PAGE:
From there, the pair knew that they were on to something big. They soon made plans to begin constructing affordable furnaces so that they can make the artistic medium that they are so passionate about available to a wide range of individuals.
Vinson had spent a great deal of time in California, particularly the San Francisco Bay area, where his wife Robin lived before moving to Americus. While there, he had built a network of connections in the glass artist community.
Last year, Vinson learned that the Glass Art Society, a group of glass artists from all over the world, would be holding their annual conference in San Jose, Calif.
Vinson and Wells saw this as the perfect opportunity to introduce their product to a large audience of glass enthusiasts, so they decided to build one to take to the conference.
“We weren’t even a company then,” Vinson said. “We just thought it’d be really cool.”
All the while, the pair continued receiving more and more calls from individuals who were interested in learning more about their furnaces.
They reserved a booth at the conference among other vendors who have been in the business, selling tools, colored glass bars, and other equipment for years.
“I had never been to one of these conferences, so it was a little overwhelming at first,” Wells said.
Vinson, who has attended several Glass Art Society conferences followed with, “For me, it was like … this is my entire reputation in the glass world. I’m putting it all on the line .. This is a big deal … I knew when I made the reservation that I was going completely all-in.”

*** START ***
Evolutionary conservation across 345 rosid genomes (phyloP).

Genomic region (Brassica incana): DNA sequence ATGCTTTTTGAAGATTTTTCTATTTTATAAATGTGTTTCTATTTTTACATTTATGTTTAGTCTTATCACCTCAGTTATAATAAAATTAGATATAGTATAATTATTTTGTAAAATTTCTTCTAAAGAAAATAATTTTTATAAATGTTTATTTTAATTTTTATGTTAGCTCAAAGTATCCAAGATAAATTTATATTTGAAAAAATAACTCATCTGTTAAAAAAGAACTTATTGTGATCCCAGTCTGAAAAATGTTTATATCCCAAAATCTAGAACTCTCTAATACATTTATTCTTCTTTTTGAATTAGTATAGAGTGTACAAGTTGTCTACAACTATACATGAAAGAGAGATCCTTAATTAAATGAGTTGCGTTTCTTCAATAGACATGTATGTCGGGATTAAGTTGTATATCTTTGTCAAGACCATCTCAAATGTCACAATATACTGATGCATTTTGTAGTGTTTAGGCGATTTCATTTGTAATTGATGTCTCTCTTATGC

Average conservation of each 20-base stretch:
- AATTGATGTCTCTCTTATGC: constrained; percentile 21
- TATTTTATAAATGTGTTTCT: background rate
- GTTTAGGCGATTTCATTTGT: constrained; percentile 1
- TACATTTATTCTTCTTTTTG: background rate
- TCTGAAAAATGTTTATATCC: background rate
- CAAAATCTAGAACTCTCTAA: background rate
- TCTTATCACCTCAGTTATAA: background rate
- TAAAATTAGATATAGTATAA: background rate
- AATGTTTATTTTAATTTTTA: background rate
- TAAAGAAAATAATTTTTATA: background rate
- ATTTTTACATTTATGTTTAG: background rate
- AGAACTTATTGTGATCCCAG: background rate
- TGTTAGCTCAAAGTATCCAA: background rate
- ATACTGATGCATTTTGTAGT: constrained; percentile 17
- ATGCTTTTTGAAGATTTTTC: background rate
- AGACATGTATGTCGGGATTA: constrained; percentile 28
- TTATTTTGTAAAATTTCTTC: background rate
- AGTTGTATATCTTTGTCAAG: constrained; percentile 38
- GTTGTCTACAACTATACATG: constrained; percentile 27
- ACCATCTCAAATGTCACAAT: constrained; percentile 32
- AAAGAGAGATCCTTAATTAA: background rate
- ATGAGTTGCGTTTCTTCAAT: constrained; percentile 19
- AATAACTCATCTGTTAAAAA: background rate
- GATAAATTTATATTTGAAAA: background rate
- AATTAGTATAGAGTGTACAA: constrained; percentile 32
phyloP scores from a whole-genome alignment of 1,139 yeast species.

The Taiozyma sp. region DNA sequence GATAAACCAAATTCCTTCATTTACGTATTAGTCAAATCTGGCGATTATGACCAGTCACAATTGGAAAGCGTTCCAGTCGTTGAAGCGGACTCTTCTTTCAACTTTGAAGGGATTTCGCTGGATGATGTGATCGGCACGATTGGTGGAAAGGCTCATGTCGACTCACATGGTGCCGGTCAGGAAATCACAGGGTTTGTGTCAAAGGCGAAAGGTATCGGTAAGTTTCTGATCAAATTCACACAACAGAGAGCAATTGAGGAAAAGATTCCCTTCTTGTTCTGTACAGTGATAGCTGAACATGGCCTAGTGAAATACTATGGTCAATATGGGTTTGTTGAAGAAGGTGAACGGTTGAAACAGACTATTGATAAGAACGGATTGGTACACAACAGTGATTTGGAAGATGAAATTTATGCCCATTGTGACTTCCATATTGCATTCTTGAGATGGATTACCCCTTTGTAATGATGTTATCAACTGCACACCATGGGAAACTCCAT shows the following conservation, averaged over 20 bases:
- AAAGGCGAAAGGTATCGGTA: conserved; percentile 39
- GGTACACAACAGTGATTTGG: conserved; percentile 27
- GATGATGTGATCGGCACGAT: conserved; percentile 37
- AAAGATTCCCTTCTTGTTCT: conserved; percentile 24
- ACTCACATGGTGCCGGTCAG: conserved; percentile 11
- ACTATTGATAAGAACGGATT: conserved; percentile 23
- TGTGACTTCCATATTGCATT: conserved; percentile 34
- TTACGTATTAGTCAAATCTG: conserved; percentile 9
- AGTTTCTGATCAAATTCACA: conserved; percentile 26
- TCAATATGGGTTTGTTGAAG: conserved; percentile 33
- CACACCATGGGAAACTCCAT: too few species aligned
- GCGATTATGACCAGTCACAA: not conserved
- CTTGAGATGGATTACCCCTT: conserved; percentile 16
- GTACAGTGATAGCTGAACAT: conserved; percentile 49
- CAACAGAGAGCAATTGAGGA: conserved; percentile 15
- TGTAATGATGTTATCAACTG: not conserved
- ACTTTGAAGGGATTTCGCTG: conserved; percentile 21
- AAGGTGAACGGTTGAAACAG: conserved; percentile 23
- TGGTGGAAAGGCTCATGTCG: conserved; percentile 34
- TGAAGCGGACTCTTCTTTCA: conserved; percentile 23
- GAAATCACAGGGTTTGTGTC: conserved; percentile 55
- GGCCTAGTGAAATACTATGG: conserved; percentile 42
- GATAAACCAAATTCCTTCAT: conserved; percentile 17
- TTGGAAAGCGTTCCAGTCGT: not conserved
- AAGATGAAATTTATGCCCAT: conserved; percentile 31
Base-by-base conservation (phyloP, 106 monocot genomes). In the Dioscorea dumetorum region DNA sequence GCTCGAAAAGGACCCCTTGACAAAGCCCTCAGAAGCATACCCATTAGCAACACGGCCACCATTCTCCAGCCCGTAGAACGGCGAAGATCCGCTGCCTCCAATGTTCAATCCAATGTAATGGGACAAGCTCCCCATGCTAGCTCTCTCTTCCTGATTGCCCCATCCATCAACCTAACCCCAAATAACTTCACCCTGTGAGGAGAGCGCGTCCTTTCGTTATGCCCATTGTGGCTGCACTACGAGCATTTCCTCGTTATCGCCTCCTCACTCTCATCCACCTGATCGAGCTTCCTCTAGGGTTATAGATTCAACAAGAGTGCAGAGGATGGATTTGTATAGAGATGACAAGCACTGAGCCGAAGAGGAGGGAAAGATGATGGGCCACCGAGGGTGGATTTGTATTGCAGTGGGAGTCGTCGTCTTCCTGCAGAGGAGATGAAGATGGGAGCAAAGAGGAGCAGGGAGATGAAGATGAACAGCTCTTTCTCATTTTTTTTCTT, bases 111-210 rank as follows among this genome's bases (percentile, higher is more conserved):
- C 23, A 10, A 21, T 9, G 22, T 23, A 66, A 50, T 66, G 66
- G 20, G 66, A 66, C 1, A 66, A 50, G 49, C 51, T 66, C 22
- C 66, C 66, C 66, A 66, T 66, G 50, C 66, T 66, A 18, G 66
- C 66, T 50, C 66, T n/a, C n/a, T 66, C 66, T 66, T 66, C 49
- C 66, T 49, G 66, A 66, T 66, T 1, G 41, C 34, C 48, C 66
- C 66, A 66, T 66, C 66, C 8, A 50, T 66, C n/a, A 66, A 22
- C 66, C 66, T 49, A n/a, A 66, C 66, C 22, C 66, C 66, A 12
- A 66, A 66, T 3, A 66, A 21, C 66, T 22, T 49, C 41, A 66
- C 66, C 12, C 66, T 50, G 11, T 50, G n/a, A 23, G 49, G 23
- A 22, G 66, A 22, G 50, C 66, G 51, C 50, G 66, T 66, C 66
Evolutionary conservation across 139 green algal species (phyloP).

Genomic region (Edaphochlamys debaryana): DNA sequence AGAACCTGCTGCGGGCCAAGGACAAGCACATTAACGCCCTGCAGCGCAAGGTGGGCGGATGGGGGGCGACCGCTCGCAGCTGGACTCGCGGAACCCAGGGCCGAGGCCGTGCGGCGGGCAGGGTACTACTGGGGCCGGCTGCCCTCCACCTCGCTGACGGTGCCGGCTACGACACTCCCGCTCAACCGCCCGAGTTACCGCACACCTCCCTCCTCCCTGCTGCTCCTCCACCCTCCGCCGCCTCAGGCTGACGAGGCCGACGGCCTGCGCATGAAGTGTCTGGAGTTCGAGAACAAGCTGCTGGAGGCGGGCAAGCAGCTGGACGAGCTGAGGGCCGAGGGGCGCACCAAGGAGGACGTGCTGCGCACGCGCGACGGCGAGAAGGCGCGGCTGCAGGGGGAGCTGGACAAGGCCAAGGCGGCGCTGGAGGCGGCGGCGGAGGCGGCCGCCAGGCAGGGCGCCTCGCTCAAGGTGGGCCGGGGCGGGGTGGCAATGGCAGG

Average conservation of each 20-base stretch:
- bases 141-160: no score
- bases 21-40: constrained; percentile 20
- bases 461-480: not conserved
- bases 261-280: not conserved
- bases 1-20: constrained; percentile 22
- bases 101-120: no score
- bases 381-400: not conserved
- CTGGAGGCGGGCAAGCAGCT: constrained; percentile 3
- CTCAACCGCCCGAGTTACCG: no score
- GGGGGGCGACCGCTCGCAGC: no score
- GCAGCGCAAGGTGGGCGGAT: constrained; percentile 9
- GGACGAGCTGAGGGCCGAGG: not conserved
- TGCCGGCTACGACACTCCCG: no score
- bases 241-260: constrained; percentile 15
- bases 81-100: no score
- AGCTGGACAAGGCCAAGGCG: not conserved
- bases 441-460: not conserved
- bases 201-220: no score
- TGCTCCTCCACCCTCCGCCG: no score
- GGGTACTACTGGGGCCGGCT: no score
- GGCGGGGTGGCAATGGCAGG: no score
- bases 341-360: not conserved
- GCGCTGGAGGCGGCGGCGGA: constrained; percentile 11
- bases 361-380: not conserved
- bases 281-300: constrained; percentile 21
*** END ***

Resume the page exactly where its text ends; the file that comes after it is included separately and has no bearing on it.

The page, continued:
Needless to say, the two budding manufacturers were nervous when they set up shop at the conference, as glass artists are known to be picky about the equipment they use.
“One of the guys waiting for us when we got there the first morning was a man who has been building [large scale] furnaces for 30 years,” Vinson said. “He had a big grin on his face. He was just super excited that we were [building these small furnaces].”
From there, both Wells and Vinson agree that the reaction to their product at the conference was overwhelmingly positive.
During the interview, Wells shared one of the more memorable experiences from the conference.
“I was talking to this one guy and I didn’t know who he was,” he said. “I told him all about how we want to keep the furnaces affordable for students graduating and make the medium accessible … and he totally got it. He later asked me, ‘Have you read my book?’ I wasn’t sure what he was talking about so I asked him, ‘What book?’ It turns out that this was the man who wrote the textbook that I use [when teaching glass at GSW]. That’s the level that we were on … I was talking to him about glass accessibility and how the whole thing has become an industry again … As it turns out, he literally wrote the book on the subject.”
Business has steadily increased for the pair since then and, most recently, they moved into their new facility on Lamar Street in November. They are currently working on completing their existing orders and expect to continue to stay busy as word of their product spreads through the artistic community.